According to argaa-dhageetti, the concepts like “cubbuun ni qabdi (sin has got consequence), cubbuun ni sirriqxi (the consequence of sin can be inherited), cubbu abbaatu eeggata or cubbuu irra abbaatu uf eega (everyone should keep him-/herself from committing sin and everybody is responsible for the consequences of the sin he/she commit)” are nice and practical. What we liked most from the principles of Waaqeffannaa is this concept of cubbuu. The consequences of cubbuu are only to be seen here on this earth, not in the coming life after death. There is no hell that Waaqayyoo has prepared to punish the people with cuubbu. This is hilarious and very healing for those who always have to live with the fear of hell or punishment after death.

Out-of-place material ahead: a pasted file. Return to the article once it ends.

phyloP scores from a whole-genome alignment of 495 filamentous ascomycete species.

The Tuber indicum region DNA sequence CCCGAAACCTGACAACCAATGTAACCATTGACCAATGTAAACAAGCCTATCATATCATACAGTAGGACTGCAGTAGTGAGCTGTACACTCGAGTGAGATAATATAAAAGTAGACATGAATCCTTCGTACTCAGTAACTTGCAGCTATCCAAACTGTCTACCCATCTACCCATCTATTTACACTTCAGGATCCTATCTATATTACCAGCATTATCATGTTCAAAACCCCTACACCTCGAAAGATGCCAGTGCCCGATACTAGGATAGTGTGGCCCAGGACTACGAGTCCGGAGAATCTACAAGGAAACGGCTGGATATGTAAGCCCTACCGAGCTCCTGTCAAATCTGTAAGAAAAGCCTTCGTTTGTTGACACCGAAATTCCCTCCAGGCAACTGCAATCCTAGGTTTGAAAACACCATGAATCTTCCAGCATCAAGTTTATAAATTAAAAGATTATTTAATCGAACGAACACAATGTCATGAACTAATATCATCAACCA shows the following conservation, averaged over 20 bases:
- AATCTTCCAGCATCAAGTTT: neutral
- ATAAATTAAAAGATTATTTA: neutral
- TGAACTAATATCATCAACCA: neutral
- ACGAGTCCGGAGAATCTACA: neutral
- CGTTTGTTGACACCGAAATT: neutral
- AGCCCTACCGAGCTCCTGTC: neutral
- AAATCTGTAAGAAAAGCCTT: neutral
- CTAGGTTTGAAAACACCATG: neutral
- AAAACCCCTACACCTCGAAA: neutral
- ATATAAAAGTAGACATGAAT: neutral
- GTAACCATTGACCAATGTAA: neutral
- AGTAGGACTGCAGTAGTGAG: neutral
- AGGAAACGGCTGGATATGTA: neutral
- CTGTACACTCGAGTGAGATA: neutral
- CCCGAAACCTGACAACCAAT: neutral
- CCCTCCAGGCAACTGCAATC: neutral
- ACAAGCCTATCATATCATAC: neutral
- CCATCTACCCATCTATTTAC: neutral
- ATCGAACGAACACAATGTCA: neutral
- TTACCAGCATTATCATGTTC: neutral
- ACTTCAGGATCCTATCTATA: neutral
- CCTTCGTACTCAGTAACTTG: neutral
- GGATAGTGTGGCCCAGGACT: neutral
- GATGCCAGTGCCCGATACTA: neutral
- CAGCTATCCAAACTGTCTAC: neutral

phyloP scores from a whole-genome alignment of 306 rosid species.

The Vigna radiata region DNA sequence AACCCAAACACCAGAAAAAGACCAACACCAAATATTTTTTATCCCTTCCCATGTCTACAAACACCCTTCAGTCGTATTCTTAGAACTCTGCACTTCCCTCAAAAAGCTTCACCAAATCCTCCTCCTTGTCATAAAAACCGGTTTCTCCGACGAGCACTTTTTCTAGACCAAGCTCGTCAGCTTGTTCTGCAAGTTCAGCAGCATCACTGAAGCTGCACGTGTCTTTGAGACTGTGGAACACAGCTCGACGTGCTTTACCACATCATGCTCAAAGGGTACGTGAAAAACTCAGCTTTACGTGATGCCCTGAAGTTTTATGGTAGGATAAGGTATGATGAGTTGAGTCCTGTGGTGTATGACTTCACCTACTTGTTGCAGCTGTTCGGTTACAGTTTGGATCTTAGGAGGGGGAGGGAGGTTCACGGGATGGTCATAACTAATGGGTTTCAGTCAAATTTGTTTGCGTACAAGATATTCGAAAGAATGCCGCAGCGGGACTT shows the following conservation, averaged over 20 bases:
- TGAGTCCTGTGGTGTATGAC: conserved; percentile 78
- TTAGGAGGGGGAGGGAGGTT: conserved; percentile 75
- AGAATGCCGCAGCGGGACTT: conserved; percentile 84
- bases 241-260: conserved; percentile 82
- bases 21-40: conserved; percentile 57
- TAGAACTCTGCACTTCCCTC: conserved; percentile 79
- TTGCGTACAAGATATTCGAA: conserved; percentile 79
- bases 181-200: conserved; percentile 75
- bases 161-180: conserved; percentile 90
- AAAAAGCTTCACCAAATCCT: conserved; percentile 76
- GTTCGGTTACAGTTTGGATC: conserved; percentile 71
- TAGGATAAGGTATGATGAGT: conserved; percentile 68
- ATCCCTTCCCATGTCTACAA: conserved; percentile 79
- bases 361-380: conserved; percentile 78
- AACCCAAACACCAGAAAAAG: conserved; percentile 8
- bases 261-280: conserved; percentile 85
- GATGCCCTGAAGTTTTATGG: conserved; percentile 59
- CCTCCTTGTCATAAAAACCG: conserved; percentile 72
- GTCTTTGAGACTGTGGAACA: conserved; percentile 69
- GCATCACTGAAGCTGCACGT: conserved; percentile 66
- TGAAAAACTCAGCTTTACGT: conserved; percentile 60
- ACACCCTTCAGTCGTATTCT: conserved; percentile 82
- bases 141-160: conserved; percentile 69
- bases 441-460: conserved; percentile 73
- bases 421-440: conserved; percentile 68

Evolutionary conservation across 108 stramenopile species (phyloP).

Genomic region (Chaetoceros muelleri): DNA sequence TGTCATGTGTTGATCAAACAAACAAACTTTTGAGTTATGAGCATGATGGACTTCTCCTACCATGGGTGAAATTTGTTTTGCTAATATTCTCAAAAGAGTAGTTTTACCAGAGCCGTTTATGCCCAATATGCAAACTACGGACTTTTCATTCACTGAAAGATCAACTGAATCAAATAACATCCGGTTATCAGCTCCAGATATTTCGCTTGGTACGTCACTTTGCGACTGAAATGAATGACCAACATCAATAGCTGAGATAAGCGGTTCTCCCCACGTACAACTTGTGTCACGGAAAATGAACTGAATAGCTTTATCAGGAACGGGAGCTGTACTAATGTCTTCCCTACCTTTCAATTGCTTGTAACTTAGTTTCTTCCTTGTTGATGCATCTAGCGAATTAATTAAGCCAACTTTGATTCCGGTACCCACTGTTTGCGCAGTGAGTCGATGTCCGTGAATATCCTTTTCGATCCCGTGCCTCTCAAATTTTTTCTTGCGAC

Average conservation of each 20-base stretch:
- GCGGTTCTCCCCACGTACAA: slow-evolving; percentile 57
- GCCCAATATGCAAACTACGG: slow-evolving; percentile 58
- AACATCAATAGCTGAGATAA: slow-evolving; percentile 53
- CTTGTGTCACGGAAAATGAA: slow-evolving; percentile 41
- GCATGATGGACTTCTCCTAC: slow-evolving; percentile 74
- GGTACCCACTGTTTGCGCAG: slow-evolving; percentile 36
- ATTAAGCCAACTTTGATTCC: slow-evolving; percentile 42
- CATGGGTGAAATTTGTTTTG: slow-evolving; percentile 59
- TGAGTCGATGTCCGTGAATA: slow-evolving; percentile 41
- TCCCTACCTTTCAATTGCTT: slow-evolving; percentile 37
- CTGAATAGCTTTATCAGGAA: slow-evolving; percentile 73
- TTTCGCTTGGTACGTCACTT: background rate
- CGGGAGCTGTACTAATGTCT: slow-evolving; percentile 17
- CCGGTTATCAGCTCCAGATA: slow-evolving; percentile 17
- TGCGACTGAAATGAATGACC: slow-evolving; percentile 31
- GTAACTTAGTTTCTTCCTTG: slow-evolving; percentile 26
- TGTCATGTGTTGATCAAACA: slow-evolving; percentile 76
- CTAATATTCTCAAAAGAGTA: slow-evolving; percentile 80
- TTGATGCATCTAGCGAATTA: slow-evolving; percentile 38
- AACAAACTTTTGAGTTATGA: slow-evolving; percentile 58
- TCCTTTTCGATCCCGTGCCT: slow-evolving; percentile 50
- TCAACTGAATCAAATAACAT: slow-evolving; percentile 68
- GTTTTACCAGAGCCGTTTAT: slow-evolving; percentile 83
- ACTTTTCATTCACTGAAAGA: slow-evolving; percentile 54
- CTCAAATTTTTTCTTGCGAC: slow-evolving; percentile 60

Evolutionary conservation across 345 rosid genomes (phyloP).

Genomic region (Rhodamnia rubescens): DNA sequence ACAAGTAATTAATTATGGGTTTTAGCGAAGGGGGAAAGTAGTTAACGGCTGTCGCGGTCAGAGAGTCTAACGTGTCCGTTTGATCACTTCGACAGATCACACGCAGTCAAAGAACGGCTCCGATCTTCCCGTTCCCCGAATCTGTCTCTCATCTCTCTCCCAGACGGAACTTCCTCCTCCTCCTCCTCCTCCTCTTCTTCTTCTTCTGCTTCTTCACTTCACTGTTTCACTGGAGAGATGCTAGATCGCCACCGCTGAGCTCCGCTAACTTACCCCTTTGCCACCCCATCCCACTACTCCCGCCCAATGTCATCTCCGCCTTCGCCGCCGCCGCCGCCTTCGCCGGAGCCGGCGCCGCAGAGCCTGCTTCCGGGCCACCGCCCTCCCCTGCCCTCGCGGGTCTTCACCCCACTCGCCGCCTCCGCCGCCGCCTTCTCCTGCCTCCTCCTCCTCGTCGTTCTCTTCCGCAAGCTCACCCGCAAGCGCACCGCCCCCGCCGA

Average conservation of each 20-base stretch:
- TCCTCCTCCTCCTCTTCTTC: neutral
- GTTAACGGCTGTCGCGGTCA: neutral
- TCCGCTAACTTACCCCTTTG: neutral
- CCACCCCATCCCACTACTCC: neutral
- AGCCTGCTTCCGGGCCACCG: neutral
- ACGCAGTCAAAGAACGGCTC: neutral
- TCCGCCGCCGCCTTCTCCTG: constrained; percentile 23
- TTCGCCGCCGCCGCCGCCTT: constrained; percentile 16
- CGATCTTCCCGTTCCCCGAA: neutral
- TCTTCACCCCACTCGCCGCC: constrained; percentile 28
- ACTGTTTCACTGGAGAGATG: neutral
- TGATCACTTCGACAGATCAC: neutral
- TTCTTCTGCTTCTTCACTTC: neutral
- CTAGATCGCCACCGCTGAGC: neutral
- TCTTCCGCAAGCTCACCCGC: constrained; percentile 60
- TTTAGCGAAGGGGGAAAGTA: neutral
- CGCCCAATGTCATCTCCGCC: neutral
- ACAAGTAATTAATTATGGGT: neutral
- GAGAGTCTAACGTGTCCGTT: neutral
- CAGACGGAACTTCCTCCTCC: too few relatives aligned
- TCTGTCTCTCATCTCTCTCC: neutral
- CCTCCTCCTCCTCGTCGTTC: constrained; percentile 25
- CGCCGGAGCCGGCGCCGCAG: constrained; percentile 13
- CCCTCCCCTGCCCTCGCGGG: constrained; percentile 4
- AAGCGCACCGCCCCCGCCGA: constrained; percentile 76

Another interesting aspect of Waaqeffannaa is that we never heard from the practicing believers that they are believing in the presence of an evil spiritual power in the form of Satan, which acts and lives against the almighty power of Waaqa. Accordingly, there is only one sovereign power doing and undoing all things in a universe, that is Waaqa. Unfortunately, the concept Satan is now already spread among the whole Oromo population as a contamination taken from other religions. Waaqeffataa Oromo do believe that the evil things we do experience in life are due to the imbalance of nature as a result of the unwise or wicked deeds of humans as collective, i.e. it is a human cubbuu with its consequences on the earth. That is why they usually ask their Waaqa for wisdom to keep the balance of nature and that HE lead them to only those with good intention and protect them from those with bad intention, for example, in a prayer like: “yaa Waaq tolaa nutti qabi, hamaa irraa nu eegi (God lead who is good to us and keep away who is evil from us). Here it seems that good is someone, who works to keep the balance of nature; and evil is the contrary.